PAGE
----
In this post we will be covering what an EOIP tunnel is on a MikroTik router and what the uses are for it. I have already created a very in-depth video on the subject which you can watch below. If you enjoy the video please consider liking it, sharing it with your friends and subscribing to my YouTube channel.

What is EOIP?

EOIP is a protocol which is proprietary to MikroTik. It works very similar to a VPLS tunnel which allows us to broadcast mac-addresses over the EOIP tunnel as well as VLAN headers. What makes EOIP useful is the fact that you can use this over a Layer 3 connection. As long as your two MikroTik routers can communicate over an IP level they will be able to create an EOIP tunnel in order to effectively bridge the equipment.

EOIP Drawbacks

Even though EOIP can be very useful and allows us to form these bridges over Layer 3 it has some drawbacks as well.

EOIP makes use of GRE in order to establish the tunnel connection. Whenever we use GRE we need to account for the extra 24 byte overhead to our packet payloads. If anywhere between the routers there is an MTU issue or bigger MTU sizes are not supported you may face issues with the EOIP tunnel where it might not come up at all or it will not be very stable at all.

I personally only use these types of tunnels within my own network where I can be certain that there will not be any MTU issues.

EOIP Configuration

The configuration process is quite straight forward, I will be configuring EOIP between two routers inside of GNS with an third router between the devices acting as the "internet".

The routers will make use of the following WAN IP addresses:

169.254.255.2 - CE1
169.255.254.2 - CE2

EOIP_TOPOLOGY

CE1 Configuration:

  1. Interfaces -> EOIP Tunnel -> "+"
    Name: EOIP-TUNNEL-TO-CE2
    Remote Address: 169.255.254.2
    Tunnel ID: 101
    Apply and OK the interface
  2. Bridge -> "+"
    Name: EOIP-BRIDGE-TO-CE2
    Apply and OK the bridge
  3. Bridge -> Ports -> "+"
    Interface = EOIP-TUNNEL-TO-CE2
    Bridge = EOIP-BRIDGE-TO-CE2
  4. Bridge -> Ports -> "+"
    Interface = ether5
    Bridge = EOIP-BRIDGE-TO-CE2

We start off by navigating to the Interfaces and selecting the EOIP tab, we will then click on the add button where we will get a popup to create a new interface.

In this interface we will define a name for the EOIP tunnel, we will also be specifying the remote address which will be the WAN IP of the router we are connecting to and finally a tunnel ID, the ID can be anything however this NEEDS TO MATCH on both sides. Think of this similar to how an IPSEC proposal works.

We then create a bridge where we place the EOIP tunnel interface inside of as well as any other ports we would like to broadcast over the EOIP tunnel, in our example we bridged ether5 and the EOIP tunnel.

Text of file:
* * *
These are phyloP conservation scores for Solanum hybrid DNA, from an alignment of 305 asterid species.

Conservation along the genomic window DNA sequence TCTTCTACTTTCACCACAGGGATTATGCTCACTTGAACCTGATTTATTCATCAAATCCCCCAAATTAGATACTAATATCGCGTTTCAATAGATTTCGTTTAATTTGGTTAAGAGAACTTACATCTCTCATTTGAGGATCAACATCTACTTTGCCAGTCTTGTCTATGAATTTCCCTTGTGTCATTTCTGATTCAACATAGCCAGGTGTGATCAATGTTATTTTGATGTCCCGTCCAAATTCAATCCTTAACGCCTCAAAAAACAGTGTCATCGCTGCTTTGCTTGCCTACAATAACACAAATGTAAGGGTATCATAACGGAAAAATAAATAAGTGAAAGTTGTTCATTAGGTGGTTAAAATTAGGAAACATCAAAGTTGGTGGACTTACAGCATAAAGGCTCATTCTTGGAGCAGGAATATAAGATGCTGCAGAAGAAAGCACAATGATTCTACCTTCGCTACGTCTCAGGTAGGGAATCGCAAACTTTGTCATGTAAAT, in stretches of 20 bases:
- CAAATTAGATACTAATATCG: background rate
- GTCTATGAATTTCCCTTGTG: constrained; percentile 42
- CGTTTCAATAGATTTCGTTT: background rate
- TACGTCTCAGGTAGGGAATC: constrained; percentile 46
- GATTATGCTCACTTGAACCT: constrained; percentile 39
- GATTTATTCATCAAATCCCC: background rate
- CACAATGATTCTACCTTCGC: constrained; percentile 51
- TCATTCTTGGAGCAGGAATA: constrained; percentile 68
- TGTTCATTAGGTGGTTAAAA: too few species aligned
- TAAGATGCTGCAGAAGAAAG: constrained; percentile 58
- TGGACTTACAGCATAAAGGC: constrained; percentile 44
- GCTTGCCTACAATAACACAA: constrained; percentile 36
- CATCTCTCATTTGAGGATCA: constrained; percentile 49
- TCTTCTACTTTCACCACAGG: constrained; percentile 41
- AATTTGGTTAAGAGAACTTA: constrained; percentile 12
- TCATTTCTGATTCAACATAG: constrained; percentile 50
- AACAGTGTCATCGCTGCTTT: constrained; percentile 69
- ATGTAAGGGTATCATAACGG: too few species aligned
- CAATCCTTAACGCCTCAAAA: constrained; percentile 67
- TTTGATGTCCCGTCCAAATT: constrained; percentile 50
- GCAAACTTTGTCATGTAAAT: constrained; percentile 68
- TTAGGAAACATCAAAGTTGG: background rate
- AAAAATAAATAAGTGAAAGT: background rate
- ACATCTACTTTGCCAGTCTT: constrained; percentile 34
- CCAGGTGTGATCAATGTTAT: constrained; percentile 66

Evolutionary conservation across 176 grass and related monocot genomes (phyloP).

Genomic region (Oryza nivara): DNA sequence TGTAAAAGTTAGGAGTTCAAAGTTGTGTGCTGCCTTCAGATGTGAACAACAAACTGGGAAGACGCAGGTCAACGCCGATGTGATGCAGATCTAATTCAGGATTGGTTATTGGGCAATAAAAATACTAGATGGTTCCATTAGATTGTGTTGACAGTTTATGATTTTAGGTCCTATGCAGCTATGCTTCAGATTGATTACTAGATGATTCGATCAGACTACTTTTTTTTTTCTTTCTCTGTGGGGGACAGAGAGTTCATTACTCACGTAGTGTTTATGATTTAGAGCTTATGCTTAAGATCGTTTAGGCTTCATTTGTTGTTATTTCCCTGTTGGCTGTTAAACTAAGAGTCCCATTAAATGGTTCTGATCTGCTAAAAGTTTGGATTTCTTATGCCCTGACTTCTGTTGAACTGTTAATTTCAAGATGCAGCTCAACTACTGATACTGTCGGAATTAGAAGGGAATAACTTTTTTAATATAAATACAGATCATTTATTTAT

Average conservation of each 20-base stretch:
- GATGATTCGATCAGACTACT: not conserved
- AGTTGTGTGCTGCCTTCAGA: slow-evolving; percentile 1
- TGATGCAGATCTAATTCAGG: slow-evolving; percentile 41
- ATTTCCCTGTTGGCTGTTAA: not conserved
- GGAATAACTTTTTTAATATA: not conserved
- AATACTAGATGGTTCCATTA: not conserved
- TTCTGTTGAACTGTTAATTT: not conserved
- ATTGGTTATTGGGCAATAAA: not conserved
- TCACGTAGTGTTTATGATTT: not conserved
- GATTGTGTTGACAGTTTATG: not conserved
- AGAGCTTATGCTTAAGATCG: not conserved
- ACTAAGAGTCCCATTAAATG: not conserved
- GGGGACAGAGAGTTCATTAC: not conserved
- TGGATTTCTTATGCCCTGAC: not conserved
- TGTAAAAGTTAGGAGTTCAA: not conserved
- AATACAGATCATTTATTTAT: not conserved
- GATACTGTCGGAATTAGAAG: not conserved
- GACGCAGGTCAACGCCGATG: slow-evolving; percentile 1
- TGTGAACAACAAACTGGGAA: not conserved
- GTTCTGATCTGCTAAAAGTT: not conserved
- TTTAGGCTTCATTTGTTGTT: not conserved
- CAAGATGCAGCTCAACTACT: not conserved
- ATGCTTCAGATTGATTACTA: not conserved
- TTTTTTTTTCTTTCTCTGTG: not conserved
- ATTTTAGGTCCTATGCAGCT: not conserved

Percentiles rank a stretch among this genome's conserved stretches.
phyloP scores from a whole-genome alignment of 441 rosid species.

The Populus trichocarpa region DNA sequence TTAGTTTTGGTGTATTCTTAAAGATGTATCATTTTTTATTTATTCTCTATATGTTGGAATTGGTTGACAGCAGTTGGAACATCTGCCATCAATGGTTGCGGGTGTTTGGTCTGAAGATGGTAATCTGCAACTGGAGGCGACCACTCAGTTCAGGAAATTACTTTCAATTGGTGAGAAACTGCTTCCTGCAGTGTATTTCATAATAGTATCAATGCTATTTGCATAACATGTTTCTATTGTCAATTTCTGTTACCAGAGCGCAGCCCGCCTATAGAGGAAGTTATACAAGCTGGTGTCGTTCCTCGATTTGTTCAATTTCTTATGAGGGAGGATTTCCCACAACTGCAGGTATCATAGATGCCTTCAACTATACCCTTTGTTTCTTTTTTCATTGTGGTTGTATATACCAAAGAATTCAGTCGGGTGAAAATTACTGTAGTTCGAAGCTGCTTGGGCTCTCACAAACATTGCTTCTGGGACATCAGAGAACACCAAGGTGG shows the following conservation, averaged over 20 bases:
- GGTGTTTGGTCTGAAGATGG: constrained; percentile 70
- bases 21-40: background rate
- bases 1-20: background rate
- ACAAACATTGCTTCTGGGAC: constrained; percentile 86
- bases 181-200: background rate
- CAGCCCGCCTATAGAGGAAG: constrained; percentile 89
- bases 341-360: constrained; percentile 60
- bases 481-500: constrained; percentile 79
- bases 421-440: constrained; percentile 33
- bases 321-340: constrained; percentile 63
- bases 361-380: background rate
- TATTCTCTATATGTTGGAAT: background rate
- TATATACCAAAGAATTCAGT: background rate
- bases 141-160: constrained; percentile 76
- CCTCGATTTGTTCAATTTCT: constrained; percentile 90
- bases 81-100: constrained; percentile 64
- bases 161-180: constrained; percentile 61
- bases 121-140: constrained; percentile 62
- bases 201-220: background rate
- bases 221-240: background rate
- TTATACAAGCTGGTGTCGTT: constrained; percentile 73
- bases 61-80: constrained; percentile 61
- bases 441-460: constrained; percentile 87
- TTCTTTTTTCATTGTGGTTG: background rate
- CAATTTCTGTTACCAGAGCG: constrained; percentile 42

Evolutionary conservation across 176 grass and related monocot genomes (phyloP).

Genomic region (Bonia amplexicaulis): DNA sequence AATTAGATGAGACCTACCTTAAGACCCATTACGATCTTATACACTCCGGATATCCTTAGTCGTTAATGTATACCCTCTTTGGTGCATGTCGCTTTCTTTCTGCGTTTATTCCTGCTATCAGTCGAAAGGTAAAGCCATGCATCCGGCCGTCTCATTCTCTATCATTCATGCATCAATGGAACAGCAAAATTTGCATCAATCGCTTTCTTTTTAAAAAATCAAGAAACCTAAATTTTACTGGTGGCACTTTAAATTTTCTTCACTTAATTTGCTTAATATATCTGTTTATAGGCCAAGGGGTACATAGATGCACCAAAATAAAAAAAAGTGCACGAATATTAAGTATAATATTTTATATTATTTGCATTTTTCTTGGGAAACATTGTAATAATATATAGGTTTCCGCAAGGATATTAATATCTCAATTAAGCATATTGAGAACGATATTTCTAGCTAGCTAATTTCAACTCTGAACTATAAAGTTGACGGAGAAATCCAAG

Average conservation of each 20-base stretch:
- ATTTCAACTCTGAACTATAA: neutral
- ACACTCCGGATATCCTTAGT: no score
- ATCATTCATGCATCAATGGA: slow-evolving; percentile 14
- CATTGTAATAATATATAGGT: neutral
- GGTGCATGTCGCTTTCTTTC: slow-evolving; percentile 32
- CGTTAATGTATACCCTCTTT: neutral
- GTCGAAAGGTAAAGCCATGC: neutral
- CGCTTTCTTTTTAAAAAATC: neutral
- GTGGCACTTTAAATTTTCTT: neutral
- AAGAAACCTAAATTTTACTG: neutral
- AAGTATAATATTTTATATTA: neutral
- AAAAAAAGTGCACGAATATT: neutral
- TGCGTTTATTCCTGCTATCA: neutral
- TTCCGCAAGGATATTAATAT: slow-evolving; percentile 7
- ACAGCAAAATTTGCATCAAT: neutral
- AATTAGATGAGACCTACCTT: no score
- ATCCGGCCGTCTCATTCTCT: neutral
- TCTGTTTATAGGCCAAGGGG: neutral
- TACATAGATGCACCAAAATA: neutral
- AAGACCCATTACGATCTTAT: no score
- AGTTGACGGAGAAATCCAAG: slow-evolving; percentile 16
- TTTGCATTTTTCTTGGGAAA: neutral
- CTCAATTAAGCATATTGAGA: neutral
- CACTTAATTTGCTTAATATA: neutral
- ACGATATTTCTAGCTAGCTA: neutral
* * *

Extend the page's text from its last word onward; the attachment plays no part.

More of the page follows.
CE2 Configuration:

  1. Interfaces -> EOIP Tunnel -> "+"
    Name: EOIP-TUNNEL-TO-CE1
    Remote Address: 169.254.255.2
    Tunnel ID: 101
    Apply and OK the interface
  2. Bridge -> "+"
    Name: EOIP-BRIDGE-TO-CE1
    Apply and OK the bridge
  3. Bridge -> Ports -> "+"
    Interface = EOIP-TUNNEL-TO-CE1
    Bridge = EOIP-BRIDGE-TO-CE1
  4. Bridge -> Ports -> "+"
    Interface = ether5
    Bridge = EOIP-BRIDGE-TO-CE1

The configuration for CE2 will be exactly the same, again I want you to think of an EOIP tunnel similar to an IPSEC one. We are just able to send things like mac-addresses and VLANs over the tunnel.

If you want to bring a VLAN over the tunnel you simply need to add the VLAN you want to broadcast to the bridge where the EOIP tunnel is located.

Categories: MikroTik

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The Network Berg

Network solutions specialist with over 12 years of experience in the computer networking landscape. Involved with solution design, project planning and implementations on Enterprise and ISP networks.

4 Comments

Daryl Farell · September 29, 2019 at 5:25 pm

you’ve gotten a great weblog right here! would you like to make some invite posts on my blog?

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    The Network Berg · October 2, 2019 at 10:10 am

    Hey Daryl,

    Sure thing, I could do some guest posts on your blog if there is anything in the IT world that you have an interest in 🙂

Andrew · November 15, 2019 at 3:55 pm

Excellent blog thanks. Very interested to know if this works with more than two routers. For instance if you’ve 3 or more microtik or sites wanting access to the same lan segment? multi point rather than point to point. Essentially would like to dedicate a router port at each of our sites to become an up link to a common segment. Suppose once set up there is no problem in using tagged vlans through it?

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    The Network Berg · November 15, 2019 at 4:21 pm

    Hey Andrew, yes that is very possible. The biggest use-case for this is to span the same lan segment across different data centres. Configurationwise it’s all pretty much the same, you will still create an EOIP tunnel to a central router and all you need to do is add this tunnel to the same bridge, this way ethernet frames can pass across the two EOIP tunnels as well. Now you’ll have the same lan segment spanned between 2, 3 ,4 or more locations 🙂

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